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Changing Workplaces Review Recommends Significant Changes to Ontario’s Labour and Employment Laws

May 2017 Employment and Labour Bulletin 5 minute read

On May 23, 2017, Ontario’s Ministry of Labour released the long-awaited Changing Workplaces Review Final Report, which contains a total of 173 recommendations, proposing numerous amendments to the Labour Relations Act, 1995 (“LRA”) and the Employment Standards Act, 2000 (“ESA”).

Below is an overview of some of the noteworthy changes that would, if enacted into law, have a significant impact on Ontario workplaces and the way some employers do business in the province.

I.  Proposed Amendments to the ESA


The special advisors recommend that the ESA be expanded to include dependant contractors which would be defined as follows (using the same definition found in the LRA):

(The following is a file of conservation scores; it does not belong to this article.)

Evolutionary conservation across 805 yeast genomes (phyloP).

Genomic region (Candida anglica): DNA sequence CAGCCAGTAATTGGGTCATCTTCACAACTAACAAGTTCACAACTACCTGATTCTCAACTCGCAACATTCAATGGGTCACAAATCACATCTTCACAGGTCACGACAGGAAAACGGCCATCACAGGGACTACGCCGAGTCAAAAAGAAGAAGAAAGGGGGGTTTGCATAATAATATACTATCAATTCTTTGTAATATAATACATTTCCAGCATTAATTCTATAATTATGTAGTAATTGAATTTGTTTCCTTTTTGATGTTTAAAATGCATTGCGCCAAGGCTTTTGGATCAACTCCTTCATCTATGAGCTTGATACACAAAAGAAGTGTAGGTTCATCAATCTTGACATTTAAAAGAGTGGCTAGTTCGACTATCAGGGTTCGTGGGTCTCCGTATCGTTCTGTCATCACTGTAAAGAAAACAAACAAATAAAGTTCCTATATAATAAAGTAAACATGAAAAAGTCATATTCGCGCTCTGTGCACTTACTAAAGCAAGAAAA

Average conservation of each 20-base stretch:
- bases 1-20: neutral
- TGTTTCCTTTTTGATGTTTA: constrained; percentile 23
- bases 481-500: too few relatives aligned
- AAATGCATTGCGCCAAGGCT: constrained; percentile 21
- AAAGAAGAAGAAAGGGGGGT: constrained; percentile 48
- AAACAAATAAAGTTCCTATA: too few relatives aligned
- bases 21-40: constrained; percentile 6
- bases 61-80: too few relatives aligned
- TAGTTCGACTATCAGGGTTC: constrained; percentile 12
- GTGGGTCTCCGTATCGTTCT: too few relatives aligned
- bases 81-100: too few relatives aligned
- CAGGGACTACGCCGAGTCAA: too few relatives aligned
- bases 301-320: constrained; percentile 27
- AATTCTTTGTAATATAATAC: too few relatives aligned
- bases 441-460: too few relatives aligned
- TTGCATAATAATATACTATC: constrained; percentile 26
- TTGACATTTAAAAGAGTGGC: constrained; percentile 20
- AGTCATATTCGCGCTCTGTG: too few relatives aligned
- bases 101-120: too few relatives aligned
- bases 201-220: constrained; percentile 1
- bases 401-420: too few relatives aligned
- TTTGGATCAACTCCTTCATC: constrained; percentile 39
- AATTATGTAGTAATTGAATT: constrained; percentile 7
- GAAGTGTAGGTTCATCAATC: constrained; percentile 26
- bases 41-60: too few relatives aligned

a person, whether or not employed under a contract of employment, and whether or not furnishing tools, vehicles, equipment, machinery, material or any other thing owned by the dependant contractor, who performs work or services for another person for compensation or reward on such terms and conditions that the dependant contractor is in a position of economic dependence upon, and under an obligation to perform duties for, that person more closely resembling the relationship of an employee than that of an independent contractor (Emphasis added).

The special advisors also recommend that the Ministry make the misclassification of employees a priority enforcement issue. Should there be a dispute about whether or not a worker is an employee, the person receiving the worker’s services has the burden of proving that the person is not an employee covered by the ESA.

Casual, Part-time, and Temporary Employees

The special advisors strongly recommend that the ESA be amended to prohibit employers from providing part-time, casual, temporary, contract or seasonal employees with a lower rate of pay than comparable full-time employees of the same employer. The rule would not apply where there is a difference in treatment between employees on the basis of: (a) a seniority system; (b) a merit system; (c) a system that measures earnings by quantity or quality of production; or (d) another factor justifying the difference on objective grounds.

Temporary Help Agencies